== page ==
The Canadian Army Film and Photo Unit

Discussion in 'General' started by Steve Ann, Sep 11, 2020.

  1. Steve Ann

    Steve Ann Member

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  2. CFPU

    CFPU Junior Member

    Thanks Steve! If anyone has any questions about the website or the images, they can use the Contact page to reach me. Thanks again for your fantastic reenactment story and pictures on the CFPU website :)
     
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  3. m kenny

    m kenny Senior Member

    Do any of the WW2 film 'dope sheets' still exist?
    Is the Canadian Film Archive going to be reconstituted using the Pathe clips?
     
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  4. Steve Ann

    Steve Ann Member

    Hi, Please contact Dale at the CFPU site for the info on this.
     
  5. CFPU

    CFPU Junior Member

    Hi - yes, some of the dope sheets do exist. I have been able to find some but not all. A lot of the Allied Newsreel companies used each others material, so I have located some NFB, British Movietone, Fox, and ASN dope sheets, but some credit CFPU and some cameramen from the newsreel companies - a lot has been lost in the NFB fire. At some point I hope to gather all of them and post them through the website.
    In regards to the British Pathe find, no - they are already being housed in the secure British Pathe Archive, digitized, and accessible. I have tried to find out more about their documentation that might accompany the films - its where the dope sheets should be.
     
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  6. m kenny

    m kenny Senior Member

    I have in mind this film which is partially shot in Cagny (2m:02 and the M10 is Cagny) on 19-20 July 1944. It is not IWM footage and thus must be Canadian.

     
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  7. Steve Ann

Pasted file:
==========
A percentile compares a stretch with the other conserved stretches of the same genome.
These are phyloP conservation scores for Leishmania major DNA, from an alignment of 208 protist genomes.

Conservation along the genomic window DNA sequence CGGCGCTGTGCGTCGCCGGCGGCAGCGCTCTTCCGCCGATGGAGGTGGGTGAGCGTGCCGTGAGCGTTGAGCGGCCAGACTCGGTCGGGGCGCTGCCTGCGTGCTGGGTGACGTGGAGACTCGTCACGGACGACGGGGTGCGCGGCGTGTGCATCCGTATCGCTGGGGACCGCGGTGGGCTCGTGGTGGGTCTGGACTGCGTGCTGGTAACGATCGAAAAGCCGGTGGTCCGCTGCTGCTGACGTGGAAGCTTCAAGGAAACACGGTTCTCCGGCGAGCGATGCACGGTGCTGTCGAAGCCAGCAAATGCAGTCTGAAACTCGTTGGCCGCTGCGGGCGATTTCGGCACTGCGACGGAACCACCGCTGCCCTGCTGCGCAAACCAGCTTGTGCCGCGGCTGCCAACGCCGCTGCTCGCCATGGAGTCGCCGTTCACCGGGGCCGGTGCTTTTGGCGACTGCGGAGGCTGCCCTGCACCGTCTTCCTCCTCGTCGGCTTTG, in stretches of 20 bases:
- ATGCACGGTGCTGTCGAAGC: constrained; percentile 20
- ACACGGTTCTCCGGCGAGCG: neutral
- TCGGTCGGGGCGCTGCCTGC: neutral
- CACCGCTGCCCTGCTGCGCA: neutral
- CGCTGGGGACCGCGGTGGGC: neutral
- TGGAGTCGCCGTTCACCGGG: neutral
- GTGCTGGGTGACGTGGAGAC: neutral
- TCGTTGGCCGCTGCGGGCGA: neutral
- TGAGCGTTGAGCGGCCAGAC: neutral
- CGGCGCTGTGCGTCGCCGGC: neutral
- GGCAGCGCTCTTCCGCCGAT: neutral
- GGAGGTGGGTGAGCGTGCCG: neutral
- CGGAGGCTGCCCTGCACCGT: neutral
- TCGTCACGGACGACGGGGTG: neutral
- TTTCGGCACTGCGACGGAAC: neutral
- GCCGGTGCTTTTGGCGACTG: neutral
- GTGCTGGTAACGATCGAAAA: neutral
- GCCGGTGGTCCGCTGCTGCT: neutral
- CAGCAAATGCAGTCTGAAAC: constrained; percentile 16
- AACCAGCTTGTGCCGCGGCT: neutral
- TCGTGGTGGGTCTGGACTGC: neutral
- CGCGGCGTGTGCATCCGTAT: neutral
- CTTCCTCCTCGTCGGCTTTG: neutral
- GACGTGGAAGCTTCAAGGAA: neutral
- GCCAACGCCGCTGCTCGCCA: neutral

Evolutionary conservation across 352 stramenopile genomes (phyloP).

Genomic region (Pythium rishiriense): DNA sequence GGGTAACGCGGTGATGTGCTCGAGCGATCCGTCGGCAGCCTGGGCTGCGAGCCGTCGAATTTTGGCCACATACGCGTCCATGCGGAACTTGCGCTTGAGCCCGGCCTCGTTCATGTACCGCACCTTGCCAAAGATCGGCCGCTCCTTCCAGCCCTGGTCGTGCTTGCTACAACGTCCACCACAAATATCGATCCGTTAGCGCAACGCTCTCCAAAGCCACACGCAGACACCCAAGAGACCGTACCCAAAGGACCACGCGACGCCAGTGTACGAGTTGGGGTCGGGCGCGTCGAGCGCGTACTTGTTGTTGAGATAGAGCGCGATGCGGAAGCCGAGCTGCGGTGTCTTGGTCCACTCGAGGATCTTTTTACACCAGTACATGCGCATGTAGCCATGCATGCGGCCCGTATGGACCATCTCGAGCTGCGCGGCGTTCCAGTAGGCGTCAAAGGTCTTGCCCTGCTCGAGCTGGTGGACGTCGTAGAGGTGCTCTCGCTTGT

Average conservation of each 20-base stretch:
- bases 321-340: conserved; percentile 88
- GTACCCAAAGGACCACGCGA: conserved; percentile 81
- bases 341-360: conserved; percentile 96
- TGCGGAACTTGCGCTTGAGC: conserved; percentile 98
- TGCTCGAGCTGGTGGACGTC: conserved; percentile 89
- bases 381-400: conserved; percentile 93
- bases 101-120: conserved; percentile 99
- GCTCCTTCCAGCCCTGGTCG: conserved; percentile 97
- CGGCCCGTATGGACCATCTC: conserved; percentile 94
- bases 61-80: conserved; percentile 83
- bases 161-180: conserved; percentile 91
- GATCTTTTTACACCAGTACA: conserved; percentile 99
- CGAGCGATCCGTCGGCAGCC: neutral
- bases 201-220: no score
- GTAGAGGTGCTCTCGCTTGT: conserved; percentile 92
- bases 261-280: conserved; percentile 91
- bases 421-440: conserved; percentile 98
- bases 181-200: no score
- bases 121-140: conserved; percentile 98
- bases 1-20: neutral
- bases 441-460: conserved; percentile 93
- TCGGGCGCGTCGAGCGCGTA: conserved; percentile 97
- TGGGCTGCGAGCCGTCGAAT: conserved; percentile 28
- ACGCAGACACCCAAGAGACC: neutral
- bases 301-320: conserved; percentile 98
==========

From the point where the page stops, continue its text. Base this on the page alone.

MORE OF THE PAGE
Steve Ann Member

    Whoever shot it.. Great footage.
     
  8. alberk

    alberk Well-Known Member

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  9. Steve Ann

    Steve Ann Member

    Hi Alex. New to the site and didn't see the original thread. Had a look and really good info and pictures. These people are largely forgotten about these days , so great to see the intrest. What got you into the CFPU stuff. Kind regards Steve.
     
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  10. alberk

    alberk Well-Known Member

    Hi Steve, I only joined in April, so I'm relatively new to the forum as well. My interest in CFPU started because at the beginning of this year I (locally) published a DVD with footage shot in 1945 in and around my hometown (Wesel in Germany). On 24 March 1945 Canadian paras - and some members of the CFPU - were dropped on a DZ right next to the village where I grew up. And the footage can be seen in Canadian Army Newsreel No. 67. Hence my interest...

    With best regards, Alex
     
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  11. Steve Ann

    Steve Ann Member

    Wow that's real cool.May I ask, did any of your family have direct contact with the CFPU at the time.
     
  12. alberk

    alberk Well-Known Member